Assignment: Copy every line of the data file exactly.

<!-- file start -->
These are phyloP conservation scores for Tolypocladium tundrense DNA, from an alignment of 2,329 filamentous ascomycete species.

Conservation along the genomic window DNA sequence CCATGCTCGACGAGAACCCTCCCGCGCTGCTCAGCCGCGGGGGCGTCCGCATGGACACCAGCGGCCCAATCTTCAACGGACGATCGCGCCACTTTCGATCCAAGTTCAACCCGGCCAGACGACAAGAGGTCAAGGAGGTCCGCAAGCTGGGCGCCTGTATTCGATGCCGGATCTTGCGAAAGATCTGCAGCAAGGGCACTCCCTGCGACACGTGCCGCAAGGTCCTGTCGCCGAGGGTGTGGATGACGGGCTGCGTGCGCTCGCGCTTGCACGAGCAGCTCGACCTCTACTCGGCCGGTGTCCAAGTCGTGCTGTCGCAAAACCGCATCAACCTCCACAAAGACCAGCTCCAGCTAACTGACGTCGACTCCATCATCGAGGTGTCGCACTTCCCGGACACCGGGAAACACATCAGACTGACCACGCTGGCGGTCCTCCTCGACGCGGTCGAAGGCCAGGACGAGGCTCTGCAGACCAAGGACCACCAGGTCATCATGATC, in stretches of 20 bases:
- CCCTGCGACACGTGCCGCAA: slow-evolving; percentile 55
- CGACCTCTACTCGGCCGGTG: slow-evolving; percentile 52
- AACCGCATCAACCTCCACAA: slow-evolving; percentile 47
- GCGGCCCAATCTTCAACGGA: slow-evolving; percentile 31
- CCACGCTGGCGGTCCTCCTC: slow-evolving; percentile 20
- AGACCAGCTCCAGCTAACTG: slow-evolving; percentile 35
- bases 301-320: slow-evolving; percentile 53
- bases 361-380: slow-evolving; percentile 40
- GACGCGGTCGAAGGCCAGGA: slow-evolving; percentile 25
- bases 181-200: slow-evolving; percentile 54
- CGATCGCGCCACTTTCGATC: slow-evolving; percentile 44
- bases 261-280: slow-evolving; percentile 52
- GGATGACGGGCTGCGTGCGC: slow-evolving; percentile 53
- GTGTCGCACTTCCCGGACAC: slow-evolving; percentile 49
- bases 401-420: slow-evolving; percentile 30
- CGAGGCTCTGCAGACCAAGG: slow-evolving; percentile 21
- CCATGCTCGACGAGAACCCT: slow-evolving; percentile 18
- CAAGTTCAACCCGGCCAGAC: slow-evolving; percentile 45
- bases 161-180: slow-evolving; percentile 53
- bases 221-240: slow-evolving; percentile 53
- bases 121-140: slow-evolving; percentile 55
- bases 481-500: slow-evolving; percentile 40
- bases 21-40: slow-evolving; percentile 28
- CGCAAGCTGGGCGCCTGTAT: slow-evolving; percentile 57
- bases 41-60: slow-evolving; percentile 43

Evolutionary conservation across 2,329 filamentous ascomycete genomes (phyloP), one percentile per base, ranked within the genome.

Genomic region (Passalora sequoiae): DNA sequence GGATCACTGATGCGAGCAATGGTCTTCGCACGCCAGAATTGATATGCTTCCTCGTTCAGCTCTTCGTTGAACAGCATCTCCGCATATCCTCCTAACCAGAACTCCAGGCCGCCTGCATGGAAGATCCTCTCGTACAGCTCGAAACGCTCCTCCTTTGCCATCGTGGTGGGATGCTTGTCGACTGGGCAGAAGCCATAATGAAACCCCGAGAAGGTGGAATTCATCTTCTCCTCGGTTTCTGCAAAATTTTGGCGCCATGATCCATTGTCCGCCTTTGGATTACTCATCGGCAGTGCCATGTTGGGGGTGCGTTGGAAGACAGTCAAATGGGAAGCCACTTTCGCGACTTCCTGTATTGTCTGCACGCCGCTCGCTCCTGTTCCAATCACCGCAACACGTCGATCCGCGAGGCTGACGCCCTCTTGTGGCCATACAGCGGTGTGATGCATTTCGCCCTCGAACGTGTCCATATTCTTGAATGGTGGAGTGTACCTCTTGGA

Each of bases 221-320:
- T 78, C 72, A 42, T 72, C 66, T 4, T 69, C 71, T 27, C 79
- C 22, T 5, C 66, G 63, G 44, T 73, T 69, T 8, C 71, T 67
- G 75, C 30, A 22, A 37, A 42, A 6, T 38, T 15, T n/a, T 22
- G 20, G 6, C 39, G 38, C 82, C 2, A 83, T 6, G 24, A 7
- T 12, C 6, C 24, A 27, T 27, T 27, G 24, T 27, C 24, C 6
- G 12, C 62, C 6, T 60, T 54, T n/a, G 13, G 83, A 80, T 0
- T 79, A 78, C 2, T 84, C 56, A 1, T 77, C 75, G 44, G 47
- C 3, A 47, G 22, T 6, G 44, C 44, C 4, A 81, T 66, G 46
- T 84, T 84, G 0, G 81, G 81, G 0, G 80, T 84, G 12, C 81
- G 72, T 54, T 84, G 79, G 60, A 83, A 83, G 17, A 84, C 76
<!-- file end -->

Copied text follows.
These are phyloP conservation scores for Tolypocladium tundrense DNA, from an alignment of 2,329 filamentous ascomycete species.

Conservation along the genomic window DNA sequence CCATGCTCGACGAGAACCCTCCCGCGCTGCTCAGCCGCGGGGGCGTCCGCATGGACACCAGCGGCCCAATCTTCAACGGACGATCGCGCCACTTTCGATCCAAGTTCAACCCGGCCAGACGACAAGAGGTCAAGGAGGTCCGCAAGCTGGGCGCCTGTATTCGATGCCGGATCTTGCGAAAGATCTGCAGCAAGGGCACTCCCTGCGACACGTGCCGCAAGGTCCTGTCGCCGAGGGTGTGGATGACGGGCTGCGTGCGCTCGCGCTTGCACGAGCAGCTCGACCTCTACTCGGCCGGTGTCCAAGTCGTGCTGTCGCAAAACCGCATCAACCTCCACAAAGACCAGCTCCAGCTAACTGACGTCGACTCCATCATCGAGGTGTCGCACTTCCCGGACACCGGGAAACACATCAGACTGACCACGCTGGCGGTCCTCCTCGACGCGGTCGAAGGCCAGGACGAGGCTCTGCAGACCAAGGACCACCAGGTCATCATGATC, in stretches of 20 bases:
- CCCTGCGACACGTGCCGCAA: slow-evolving; percentile 55
- CGACCTCTACTCGGCCGGTG: slow-evolving; percentile 52
- AACCGCATCAACCTCCACAA: slow-evolving; percentile 47
- GCGGCCCAATCTTCAACGGA: slow-evolving; percentile 31
- CCACGCTGGCGGTCCTCCTC: slow-evolving; percentile 20
- AGACCAGCTCCAGCTAACTG: slow-evolving; percentile 35
- bases 301-320: slow-evolving; percentile 53
- bases 361-380: slow-evolving; percentile 40
- GACGCGGTCGAAGGCCAGGA: slow-evolving; percentile 25
- bases 181-200: slow-evolving; percentile 54
- CGATCGCGCCACTTTCGATC: slow-evolving; percentile 44
- bases 261-280: slow-evolving; percentile 52
- GGATGACGGGCTGCGTGCGC: slow-evolving; percentile 53
- GTGTCGCACTTCCCGGACAC: slow-evolving; percentile 49
- bases 401-420: slow-evolving; percentile 30
- CGAGGCTCTGCAGACCAAGG: slow-evolving; percentile 21
- CCATGCTCGACGAGAACCCT: slow-evolving; percentile 18
- CAAGTTCAACCCGGCCAGAC: slow-evolving; percentile 45
- bases 161-180: slow-evolving; percentile 53
- bases 221-240: slow-evolving; percentile 53
- bases 121-140: slow-evolving; percentile 55
- bases 481-500: slow-evolving; percentile 40
- bases 21-40: slow-evolving; percentile 28
- CGCAAGCTGGGCGCCTGTAT: slow-evolving; percentile 57
- bases 41-60: slow-evolving; percentile 43

Evolutionary conservation across 2,329 filamentous ascomycete genomes (phyloP), one percentile per base, ranked within the genome.

Genomic region (Passalora sequoiae): DNA sequence GGATCACTGATGCGAGCAATGGTCTTCGCACGCCAGAATTGATATGCTTCCTCGTTCAGCTCTTCGTTGAACAGCATCTCCGCATATCCTCCTAACCAGAACTCCAGGCCGCCTGCATGGAAGATCCTCTCGTACAGCTCGAAACGCTCCTCCTTTGCCATCGTGGTGGGATGCTTGTCGACTGGGCAGAAGCCATAATGAAACCCCGAGAAGGTGGAATTCATCTTCTCCTCGGTTTCTGCAAAATTTTGGCGCCATGATCCATTGTCCGCCTTTGGATTACTCATCGGCAGTGCCATGTTGGGGGTGCGTTGGAAGACAGTCAAATGGGAAGCCACTTTCGCGACTTCCTGTATTGTCTGCACGCCGCTCGCTCCTGTTCCAATCACCGCAACACGTCGATCCGCGAGGCTGACGCCCTCTTGTGGCCATACAGCGGTGTGATGCATTTCGCCCTCGAACGTGTCCATATTCTTGAATGGTGGAGTGTACCTCTTGGA

Each of bases 221-320:
- T 78, C 72, A 42, T 72, C 66, T 4, T 69, C 71, T 27, C 79
- C 22, T 5, C 66, G 63, G 44, T 73, T 69, T 8, C 71, T 67
- G 75, C 30, A 22, A 37, A 42, A 6, T 38, T 15, T n/a, T 22
- G 20, G 6, C 39, G 38, C 82, C 2, A 83, T 6, G 24, A 7
- T 12, C 6, C 24, A 27, T 27, T 27, G 24, T 27, C 24, C 6
- G 12, C 62, C 6, T 60, T 54, T n/a, G 13, G 83, A 80, T 0
- T 79, A 78, C 2, T 84, C 56, A 1, T 77, C 75, G 44, G 47
- C 3, A 47, G 22, T 6, G 44, C 44, C 4, A 81, T 66, G 46
- T 84, T 84, G 0, G 81, G 81, G 0, G 80, T 84, G 12, C 81
- G 72, T 54, T 84, G 79, G 60, A 83, A 83, G 17, A 84, C 76